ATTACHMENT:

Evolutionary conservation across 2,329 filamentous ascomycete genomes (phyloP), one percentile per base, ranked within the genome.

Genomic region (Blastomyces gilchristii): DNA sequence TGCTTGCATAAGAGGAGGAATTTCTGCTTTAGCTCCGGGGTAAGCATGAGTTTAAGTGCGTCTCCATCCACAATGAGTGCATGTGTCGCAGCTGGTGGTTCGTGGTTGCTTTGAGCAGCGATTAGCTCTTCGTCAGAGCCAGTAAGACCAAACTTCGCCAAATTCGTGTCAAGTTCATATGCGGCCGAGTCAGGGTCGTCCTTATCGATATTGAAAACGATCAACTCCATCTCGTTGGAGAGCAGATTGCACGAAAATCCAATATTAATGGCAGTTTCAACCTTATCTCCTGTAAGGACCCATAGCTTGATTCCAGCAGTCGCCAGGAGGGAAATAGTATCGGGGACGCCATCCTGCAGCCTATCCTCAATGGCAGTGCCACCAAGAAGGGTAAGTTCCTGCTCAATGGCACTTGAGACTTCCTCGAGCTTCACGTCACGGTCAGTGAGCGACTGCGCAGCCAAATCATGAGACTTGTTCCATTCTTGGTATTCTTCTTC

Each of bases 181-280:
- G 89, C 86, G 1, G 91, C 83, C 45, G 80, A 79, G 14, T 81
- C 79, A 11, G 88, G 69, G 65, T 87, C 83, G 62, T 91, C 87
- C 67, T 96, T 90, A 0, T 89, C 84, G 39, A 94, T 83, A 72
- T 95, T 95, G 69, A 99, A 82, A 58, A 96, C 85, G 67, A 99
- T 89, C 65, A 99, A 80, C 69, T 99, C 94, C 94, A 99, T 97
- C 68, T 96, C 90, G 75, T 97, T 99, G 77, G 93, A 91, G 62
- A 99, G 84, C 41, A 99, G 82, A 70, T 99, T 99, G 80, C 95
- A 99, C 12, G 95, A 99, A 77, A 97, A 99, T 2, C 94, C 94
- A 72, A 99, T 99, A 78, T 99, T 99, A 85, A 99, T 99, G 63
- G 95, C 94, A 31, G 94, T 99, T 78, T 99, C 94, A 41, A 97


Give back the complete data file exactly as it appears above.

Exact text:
Evolutionary conservation across 2,329 filamentous ascomycete genomes (phyloP), one percentile per base, ranked within the genome.

Genomic region (Blastomyces gilchristii): DNA sequence TGCTTGCATAAGAGGAGGAATTTCTGCTTTAGCTCCGGGGTAAGCATGAGTTTAAGTGCGTCTCCATCCACAATGAGTGCATGTGTCGCAGCTGGTGGTTCGTGGTTGCTTTGAGCAGCGATTAGCTCTTCGTCAGAGCCAGTAAGACCAAACTTCGCCAAATTCGTGTCAAGTTCATATGCGGCCGAGTCAGGGTCGTCCTTATCGATATTGAAAACGATCAACTCCATCTCGTTGGAGAGCAGATTGCACGAAAATCCAATATTAATGGCAGTTTCAACCTTATCTCCTGTAAGGACCCATAGCTTGATTCCAGCAGTCGCCAGGAGGGAAATAGTATCGGGGACGCCATCCTGCAGCCTATCCTCAATGGCAGTGCCACCAAGAAGGGTAAGTTCCTGCTCAATGGCACTTGAGACTTCCTCGAGCTTCACGTCACGGTCAGTGAGCGACTGCGCAGCCAAATCATGAGACTTGTTCCATTCTTGGTATTCTTCTTC

Each of bases 181-280:
- G 89, C 86, G 1, G 91, C 83, C 45, G 80, A 79, G 14, T 81
- C 79, A 11, G 88, G 69, G 65, T 87, C 83, G 62, T 91, C 87
- C 67, T 96, T 90, A 0, T 89, C 84, G 39, A 94, T 83, A 72
- T 95, T 95, G 69, A 99, A 82, A 58, A 96, C 85, G 67, A 99
- T 89, C 65, A 99, A 80, C 69, T 99, C 94, C 94, A 99, T 97
- C 68, T 96, C 90, G 75, T 97, T 99, G 77, G 93, A 91, G 62
- A 99, G 84, C 41, A 99, G 82, A 70, T 99, T 99, G 80, C 95
- A 99, C 12, G 95, A 99, A 77, A 97, A 99, T 2, C 94, C 94
- A 72, A 99, T 99, A 78, T 99, T 99, A 85, A 99, T 99, G 63
- G 95, C 94, A 31, G 94, T 99, T 78, T 99, C 94, A 41, A 97